Obviously, of the long-term contracts, only those given to Holliday and Chapman worked out as hoped. Lackey, though, has earned his money this year. He and Holliday both came up very big on Wednesday, with Lackey pitching 6 2/3 scoreless innings in Boston’s 1-0 win over Detroit and Holliday hitting a two-run homer in the Cardinals’ 4-2 defeat of the Dodgers.

Still, I can’t help but wonder how much different things would look right now if the Red Sox had stepped up and signed Holliday, as many thought they would. Lackey had a solid first season in Boston before posting a 6.41 ERA in 2011 and missing all of 2012 following Tommy John surgery. Cameron was injured and rather ineffective in his Boston stint. Obviously, Holliday would have been great to have around in the middle of the order from day one. However, if the Red Sox had signed him, they probably wouldn’t have landed Adrian Beltre on a bargain one-year deal later that winter. Those two went on to produce very similar numbers in 2010.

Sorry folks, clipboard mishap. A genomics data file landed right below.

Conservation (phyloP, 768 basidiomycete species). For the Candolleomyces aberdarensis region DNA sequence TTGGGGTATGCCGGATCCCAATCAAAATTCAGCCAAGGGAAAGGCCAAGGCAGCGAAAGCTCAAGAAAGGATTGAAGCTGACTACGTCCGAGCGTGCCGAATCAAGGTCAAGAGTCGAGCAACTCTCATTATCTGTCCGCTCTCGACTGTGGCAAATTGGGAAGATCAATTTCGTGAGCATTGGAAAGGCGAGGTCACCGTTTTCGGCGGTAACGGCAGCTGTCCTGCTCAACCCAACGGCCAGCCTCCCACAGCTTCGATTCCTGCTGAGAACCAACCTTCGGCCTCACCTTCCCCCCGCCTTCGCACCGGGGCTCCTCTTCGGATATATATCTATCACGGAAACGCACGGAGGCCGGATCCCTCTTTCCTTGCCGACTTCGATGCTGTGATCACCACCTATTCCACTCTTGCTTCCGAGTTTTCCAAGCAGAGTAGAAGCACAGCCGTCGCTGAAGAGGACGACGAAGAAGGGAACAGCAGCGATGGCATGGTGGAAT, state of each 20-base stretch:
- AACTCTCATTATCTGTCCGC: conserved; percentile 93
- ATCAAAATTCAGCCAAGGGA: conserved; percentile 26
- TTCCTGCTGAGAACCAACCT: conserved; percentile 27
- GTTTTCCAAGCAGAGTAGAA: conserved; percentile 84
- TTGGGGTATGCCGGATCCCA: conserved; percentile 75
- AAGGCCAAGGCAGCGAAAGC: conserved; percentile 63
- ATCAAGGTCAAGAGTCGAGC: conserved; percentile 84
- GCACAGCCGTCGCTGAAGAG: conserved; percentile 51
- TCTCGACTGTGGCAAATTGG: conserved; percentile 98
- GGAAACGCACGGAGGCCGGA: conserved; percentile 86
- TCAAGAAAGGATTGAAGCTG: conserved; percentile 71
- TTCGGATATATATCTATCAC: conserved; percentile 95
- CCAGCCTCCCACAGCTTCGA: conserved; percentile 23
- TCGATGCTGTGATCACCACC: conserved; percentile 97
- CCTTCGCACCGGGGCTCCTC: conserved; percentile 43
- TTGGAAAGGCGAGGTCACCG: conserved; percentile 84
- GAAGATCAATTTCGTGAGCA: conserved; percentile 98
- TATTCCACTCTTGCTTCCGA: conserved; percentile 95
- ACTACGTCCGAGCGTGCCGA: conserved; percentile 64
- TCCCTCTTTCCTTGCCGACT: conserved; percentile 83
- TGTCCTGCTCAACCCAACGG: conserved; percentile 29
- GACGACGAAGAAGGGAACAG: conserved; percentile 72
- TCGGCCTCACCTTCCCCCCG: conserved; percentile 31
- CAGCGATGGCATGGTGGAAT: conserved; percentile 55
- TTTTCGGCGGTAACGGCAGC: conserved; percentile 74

One thing is for sure: if the Red Sox had signed Holliday, they wouldn’t have given Carl Crawford a seven-year, $142 million contract to play left field the following winter. And if they hadn’t done that, there’s no megatrade with the Dodgers a year ago (perhaps they also don’t trade for Adrian Gonzalez in the first place).

And if the Cardinals had missed out on Holliday? Well, it doesn’t seem like they had any interest in Bay, so they probably would have dodged that bullet. It also isn’t very likely that they would have ended up with Lackey. Perhaps they would have signed Beltre instead, though that would have meant bypassing David Freese at third base. They also could went after Johnny Damon as a left fielder and leadoff man.

For the long term, without Holliday, one imagines there would have been no 2011 World Series championship. There likely would have been more pressure to re-sign Albert Pujols, and if the Cardinals could have gotten that done, not only would they probably be stuck with maybe the game’s worst contracts, but they could have missed out on Michael Wacha, who was selected with the Angels’ pick in the 2012 draft (also, the Angels very well could have ended up with Crawford in this scenario, making it even more likely that Pujols stays in St. Louis).

In the end, it seems that everything worked out for the best. Well, not for the Mets, obviously. And the Mariners.  And the Angels. And, lets face it, 2011-12 weren’t too peachy for the Red Sox. But it definitely worked out best for the Cardinals, and I’m sure at least half of you will tell me that’s really all that matters.